The chemical study of archaeological materials Archaeological Chemistry, Second Edition is about the application of the chemical sciences to the study of ancient man and his material activities. The text of the book centers on the use of chemical methods, but also refers to the contributions of physics, biology, and genetics to archaeological research. Subjects discussed in the book include the determination of the nature of ancient materials, their provenance and age, the technologies used for the production of man-made materials, and the analysis of ancient human and animal remains (such as bone, dried blood, and coprolites), which yields information on ancient diets, kinship, habitancy, and migratory patterns. New developments in analytical chemistry and in related disciplines, which have contributed to archaeological research since the first edition of the book was published, are dealt with in this edition, which also includes: * Updated information on the study of the nature, age, and provenance of ancient materials * New sections on organic, biological and genetic studies * Glossary * Extensive bibliography The book is intended primarily for archaeologists, physical anthropologists and students of archaeology and physical anthropology, but will also be of use to conservators, curators, and art historians. Natural scientists reading it will become acquainted with advances in archaeological research which were made possible only by the application of chemical, physical, and biological methods and techniques.Water, which in the earth coexists in three different phases (forms), as water vapor, liquid water, and solid ice, is the main component of living matter, while energy provides the driving force required for all living processes. ... Three processes that take place in living organisms a respiration in animals and plants , photosynthesis only in plants, and the precipitation of solids by some aquatic animals a haveanbsp;...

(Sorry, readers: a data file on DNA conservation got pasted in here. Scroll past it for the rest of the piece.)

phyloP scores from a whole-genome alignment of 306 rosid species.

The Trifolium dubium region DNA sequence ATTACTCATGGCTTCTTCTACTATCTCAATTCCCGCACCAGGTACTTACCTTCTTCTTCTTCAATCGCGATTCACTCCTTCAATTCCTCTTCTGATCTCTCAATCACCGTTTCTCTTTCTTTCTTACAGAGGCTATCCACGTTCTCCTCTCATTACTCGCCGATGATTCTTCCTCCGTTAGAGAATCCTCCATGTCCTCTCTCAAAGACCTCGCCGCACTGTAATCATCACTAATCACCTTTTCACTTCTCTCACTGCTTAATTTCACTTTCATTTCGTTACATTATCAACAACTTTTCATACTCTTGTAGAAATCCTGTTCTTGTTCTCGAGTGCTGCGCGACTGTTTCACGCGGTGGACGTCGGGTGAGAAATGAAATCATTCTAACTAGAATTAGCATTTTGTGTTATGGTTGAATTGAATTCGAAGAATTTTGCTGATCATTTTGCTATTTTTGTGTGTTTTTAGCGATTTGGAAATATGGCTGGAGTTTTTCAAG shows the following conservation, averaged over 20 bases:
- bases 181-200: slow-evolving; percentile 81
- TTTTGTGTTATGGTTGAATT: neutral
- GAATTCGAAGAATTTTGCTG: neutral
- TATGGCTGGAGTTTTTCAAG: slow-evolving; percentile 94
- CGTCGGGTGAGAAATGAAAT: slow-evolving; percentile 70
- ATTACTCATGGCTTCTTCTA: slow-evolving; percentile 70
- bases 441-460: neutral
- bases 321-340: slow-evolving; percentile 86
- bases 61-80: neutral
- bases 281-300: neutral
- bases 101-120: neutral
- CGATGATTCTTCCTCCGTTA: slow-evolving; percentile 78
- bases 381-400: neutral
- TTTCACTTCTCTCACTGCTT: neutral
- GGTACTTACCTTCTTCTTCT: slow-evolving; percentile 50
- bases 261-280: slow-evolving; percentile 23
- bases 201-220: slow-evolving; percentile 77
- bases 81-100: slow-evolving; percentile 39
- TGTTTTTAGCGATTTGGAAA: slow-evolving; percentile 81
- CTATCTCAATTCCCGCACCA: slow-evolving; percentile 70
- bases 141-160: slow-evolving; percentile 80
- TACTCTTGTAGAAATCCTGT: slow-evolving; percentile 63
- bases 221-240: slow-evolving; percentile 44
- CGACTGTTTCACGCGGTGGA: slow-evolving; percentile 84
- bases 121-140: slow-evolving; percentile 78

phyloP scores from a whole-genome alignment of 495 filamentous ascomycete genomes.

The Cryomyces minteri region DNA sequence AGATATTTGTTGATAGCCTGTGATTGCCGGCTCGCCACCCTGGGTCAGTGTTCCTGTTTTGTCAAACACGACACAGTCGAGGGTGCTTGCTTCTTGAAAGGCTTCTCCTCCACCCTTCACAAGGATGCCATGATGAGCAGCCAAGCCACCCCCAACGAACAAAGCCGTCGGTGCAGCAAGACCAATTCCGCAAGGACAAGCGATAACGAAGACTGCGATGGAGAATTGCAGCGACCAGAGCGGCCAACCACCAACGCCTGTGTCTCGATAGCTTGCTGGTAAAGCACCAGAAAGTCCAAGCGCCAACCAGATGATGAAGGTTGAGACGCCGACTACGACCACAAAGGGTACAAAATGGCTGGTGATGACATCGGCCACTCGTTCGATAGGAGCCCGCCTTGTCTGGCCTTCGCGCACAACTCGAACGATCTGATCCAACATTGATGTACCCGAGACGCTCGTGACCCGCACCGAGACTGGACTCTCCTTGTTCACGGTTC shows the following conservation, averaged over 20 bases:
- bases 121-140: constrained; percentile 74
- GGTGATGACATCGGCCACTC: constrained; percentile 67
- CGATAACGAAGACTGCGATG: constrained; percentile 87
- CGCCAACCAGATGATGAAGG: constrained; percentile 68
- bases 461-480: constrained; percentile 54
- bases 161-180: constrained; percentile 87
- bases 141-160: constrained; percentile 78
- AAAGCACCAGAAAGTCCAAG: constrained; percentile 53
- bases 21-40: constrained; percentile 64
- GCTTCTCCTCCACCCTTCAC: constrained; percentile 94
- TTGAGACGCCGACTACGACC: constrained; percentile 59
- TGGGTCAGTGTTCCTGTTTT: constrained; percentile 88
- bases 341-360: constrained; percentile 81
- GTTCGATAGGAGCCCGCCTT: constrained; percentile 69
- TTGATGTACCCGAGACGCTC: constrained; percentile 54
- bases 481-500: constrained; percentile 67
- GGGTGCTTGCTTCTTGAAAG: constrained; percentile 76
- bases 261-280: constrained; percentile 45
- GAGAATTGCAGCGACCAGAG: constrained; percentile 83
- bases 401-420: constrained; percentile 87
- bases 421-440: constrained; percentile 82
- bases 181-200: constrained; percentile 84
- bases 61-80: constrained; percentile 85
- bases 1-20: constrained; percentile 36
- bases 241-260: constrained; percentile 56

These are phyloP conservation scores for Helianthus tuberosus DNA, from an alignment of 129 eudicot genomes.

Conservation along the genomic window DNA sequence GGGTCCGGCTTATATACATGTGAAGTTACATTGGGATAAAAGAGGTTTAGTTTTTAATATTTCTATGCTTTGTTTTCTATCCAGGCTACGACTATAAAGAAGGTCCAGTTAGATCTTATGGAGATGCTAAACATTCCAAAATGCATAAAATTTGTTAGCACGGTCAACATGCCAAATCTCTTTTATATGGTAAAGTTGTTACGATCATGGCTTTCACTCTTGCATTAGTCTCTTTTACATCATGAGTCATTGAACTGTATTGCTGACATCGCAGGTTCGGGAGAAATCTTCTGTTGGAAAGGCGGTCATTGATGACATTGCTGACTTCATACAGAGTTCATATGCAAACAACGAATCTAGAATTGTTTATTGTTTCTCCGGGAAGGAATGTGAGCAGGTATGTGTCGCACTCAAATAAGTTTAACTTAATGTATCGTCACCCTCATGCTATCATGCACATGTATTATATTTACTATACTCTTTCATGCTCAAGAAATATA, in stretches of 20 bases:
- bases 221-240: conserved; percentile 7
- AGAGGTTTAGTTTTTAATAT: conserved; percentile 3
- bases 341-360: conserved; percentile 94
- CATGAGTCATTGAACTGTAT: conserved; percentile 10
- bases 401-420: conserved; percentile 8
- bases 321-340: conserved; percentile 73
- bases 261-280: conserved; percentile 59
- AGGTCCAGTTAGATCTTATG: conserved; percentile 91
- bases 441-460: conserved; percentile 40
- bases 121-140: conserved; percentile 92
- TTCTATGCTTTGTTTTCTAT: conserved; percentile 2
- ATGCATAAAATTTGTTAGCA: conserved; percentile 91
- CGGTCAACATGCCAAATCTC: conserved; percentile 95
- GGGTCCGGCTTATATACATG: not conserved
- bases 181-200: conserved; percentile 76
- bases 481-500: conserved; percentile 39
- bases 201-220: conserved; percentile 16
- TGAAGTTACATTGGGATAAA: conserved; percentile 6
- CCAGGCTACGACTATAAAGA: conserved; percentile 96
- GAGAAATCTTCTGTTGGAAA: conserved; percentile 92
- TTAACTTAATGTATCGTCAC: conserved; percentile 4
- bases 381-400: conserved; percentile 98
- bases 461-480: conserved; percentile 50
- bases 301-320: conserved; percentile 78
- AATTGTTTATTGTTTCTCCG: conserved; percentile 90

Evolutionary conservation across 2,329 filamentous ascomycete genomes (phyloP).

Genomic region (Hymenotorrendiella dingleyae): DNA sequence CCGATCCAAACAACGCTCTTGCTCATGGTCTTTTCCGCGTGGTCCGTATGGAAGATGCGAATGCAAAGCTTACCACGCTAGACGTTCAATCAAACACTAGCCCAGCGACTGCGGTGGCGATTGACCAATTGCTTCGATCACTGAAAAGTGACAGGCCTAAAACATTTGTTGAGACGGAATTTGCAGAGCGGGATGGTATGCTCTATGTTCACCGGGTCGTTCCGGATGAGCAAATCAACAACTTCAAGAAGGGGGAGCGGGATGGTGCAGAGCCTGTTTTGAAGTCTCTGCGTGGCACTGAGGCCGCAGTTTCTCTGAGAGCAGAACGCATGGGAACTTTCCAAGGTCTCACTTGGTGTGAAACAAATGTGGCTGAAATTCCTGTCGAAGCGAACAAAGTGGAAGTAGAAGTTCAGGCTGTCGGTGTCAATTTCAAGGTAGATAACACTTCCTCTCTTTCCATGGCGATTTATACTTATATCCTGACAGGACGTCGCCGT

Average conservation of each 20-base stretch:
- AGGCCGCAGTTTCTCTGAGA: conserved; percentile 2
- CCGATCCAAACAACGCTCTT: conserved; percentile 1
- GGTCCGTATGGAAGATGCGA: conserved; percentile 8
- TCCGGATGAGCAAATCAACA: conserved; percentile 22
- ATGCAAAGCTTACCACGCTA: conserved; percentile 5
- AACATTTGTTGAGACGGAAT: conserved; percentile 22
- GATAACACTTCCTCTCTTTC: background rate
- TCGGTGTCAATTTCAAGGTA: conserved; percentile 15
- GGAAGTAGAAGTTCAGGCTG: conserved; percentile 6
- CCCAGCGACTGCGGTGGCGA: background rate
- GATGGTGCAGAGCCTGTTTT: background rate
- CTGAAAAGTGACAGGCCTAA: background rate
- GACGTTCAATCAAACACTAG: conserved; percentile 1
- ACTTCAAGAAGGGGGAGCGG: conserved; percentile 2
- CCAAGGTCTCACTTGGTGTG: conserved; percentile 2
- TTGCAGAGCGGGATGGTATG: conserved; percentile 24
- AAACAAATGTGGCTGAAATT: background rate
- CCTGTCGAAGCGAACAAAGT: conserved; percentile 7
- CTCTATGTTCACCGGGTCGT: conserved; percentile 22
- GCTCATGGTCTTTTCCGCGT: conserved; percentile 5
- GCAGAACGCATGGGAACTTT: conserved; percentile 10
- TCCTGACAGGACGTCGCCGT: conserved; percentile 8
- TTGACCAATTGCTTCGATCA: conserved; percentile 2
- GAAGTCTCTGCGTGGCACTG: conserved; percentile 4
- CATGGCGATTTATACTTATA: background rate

|Publisher||:||John Wiley & Sons - 2006-08-04|